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Tuesday, November 07, 2006

Lifting the veil

The almost global debate on whether Muslim women should wear their customary veil is another example of us confusing between what we think people ought to be doing and what people have a right of doing. It also illustrates lack of cultural sensitivity.

The reason the western world is so much up in arms against such explicit display of one's religion is because their religion does not have any such requirements. That being the case, they just cannot fathom things like Muslim women wearing the veil or Sikhs wearing the turban and growing beard. I am pretty confident that if christainity had any such explicit requirements, the western world would have been far more sensitive on these matters.

I do not think that wearing a veil is something any women ought to be doing. Hiding one's face to me is a sign of cowardice. At the very least it is reflective of socio-cultural conditions a few decades back (at the minimum). But that is my opinion and that is about it.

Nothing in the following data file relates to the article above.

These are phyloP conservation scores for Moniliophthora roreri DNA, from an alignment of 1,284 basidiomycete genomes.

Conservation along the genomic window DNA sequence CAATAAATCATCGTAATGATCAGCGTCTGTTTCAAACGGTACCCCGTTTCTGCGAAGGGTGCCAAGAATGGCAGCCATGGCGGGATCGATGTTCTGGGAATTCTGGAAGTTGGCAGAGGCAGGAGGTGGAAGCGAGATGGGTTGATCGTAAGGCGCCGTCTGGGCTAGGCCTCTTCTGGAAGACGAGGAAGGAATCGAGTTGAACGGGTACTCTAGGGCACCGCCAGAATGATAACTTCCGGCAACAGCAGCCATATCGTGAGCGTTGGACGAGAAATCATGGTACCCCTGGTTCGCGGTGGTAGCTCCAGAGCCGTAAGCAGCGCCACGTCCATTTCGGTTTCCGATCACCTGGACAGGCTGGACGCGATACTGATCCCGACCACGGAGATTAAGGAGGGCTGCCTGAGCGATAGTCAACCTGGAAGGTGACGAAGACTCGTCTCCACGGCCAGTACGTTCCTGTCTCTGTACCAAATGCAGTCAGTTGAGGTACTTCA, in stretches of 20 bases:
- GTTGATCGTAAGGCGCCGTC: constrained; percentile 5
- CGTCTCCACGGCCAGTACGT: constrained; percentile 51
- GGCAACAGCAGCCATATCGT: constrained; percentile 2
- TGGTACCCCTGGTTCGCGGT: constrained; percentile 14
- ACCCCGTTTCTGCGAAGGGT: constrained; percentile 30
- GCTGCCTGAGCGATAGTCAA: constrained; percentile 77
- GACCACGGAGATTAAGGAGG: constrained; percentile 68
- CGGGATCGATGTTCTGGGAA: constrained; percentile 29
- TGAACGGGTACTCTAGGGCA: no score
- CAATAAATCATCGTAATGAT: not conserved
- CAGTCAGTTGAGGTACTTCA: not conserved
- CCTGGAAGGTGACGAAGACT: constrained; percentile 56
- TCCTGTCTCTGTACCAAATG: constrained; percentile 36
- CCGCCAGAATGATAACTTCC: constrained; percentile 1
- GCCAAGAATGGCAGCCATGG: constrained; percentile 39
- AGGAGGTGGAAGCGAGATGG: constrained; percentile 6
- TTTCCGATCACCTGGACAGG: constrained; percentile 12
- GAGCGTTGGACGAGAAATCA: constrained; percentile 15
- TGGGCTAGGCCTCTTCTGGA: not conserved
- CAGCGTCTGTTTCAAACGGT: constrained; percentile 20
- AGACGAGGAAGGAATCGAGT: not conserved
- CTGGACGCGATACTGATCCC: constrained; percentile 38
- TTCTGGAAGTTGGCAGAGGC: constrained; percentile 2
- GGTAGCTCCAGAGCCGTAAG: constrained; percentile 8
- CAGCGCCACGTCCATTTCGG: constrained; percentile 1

I also think that women have the right to decide what attire they ought to be wearing. They have a right to decide whether they want to expose their face or hands in front of others - its their personal decision and they have a RIGHT to make that decision. If they do decide to wear the veil, its not something I appreciate or like or support, but I certainly support their right to make that decision.

Now again, this right to wear or not wear the veil cannot be absolute. If the demands of work or things like security demand it, then one cannot be allowed to hide under the garb of religion. So one cannot possibly be allowed to teach to small children wearing a veil - it just does not make sense for example.

In the same light I firmly feel that in India we ought to have a uniform civil code. We ought to have a basic common framework governing individuals. It cannot be left to subjective interpretations by religious scholors of ancient scriptures. Nor should we have different sets of rules governing different individuals depending on their relious beliefs. There ought to be one single law applicable to Indians and within that legal framework, individuals are free to practise their religion.

That's it for now...

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